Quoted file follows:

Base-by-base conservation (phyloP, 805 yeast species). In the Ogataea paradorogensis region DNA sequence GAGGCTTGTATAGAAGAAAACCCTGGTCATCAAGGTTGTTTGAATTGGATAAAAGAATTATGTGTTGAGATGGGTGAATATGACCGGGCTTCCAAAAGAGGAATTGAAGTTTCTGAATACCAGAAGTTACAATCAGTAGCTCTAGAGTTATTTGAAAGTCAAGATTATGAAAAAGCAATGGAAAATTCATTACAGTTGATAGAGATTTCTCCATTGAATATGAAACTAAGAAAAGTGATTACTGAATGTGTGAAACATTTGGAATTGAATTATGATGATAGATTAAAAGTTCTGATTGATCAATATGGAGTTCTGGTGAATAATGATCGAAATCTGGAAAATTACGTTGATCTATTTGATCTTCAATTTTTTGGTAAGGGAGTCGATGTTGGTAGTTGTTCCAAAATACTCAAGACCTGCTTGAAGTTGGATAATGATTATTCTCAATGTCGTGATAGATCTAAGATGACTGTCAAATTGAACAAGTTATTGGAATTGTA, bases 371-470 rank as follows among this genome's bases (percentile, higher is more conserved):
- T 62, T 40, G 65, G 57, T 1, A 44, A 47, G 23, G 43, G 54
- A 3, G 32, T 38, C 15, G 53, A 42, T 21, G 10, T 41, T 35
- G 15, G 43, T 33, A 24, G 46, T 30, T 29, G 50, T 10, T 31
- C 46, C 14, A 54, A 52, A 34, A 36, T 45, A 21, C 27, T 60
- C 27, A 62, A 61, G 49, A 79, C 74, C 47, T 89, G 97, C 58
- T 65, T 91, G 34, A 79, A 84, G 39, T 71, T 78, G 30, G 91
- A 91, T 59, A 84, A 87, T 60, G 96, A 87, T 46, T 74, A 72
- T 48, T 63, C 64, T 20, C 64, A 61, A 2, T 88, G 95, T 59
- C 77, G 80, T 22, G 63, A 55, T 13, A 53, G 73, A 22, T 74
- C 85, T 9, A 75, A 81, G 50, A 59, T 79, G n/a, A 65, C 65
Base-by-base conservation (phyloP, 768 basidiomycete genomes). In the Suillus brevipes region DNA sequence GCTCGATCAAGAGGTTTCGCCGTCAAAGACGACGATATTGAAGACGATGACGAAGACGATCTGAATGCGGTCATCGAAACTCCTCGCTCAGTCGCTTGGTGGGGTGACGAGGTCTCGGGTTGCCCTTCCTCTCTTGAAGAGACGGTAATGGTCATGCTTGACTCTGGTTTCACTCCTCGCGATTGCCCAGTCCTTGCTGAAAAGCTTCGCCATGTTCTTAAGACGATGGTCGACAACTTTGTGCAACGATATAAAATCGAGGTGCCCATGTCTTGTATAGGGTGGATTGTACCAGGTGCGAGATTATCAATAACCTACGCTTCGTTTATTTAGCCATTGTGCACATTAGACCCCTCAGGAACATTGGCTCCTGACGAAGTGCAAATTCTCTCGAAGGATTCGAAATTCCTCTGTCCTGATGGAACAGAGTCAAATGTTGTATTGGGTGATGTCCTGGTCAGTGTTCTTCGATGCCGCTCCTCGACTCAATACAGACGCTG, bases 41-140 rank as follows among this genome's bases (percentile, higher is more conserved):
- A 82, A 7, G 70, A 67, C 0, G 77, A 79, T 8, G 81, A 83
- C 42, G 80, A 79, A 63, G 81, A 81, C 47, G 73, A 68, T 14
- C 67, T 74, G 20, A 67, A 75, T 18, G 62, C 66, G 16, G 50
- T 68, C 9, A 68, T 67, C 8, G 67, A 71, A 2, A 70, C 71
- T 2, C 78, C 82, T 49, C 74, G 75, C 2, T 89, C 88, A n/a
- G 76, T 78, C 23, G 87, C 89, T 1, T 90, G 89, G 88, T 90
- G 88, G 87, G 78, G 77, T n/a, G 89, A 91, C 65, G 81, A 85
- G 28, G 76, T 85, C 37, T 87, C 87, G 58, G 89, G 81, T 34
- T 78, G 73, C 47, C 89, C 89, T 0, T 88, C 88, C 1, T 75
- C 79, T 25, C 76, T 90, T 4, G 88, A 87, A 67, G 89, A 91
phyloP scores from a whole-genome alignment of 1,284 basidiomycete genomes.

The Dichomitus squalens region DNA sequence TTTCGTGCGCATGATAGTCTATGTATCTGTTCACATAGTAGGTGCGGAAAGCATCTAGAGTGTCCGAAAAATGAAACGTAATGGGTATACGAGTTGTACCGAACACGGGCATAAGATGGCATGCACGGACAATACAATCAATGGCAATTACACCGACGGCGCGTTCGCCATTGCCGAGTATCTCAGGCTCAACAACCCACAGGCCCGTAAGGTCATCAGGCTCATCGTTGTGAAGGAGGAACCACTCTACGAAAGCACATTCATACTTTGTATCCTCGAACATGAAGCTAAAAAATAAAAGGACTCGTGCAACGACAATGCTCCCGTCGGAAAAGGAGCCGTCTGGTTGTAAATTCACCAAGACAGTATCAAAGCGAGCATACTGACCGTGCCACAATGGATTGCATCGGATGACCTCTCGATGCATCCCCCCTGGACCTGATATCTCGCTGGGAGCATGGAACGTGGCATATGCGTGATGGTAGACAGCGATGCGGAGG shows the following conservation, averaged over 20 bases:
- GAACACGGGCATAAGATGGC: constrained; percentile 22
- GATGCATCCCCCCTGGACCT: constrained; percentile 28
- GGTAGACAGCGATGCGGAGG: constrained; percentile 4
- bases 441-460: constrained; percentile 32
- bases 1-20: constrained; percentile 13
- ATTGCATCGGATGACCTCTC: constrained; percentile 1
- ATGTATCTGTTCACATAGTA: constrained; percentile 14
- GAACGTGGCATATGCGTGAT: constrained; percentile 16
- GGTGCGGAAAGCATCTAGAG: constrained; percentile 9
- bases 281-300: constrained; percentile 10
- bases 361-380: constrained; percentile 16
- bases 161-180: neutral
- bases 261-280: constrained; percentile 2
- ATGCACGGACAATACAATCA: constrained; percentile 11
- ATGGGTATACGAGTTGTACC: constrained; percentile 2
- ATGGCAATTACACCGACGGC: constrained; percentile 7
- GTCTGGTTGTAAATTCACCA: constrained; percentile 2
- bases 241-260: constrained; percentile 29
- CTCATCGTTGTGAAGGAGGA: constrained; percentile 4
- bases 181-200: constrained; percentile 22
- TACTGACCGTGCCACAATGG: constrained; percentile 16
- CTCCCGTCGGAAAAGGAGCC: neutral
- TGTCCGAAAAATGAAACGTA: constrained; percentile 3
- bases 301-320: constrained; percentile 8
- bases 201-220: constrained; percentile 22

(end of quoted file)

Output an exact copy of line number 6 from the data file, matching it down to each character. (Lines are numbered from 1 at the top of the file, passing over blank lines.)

- C 27, A 62, A 61, G 49, A 79, C 74, C 47, T 89, G 97, C 58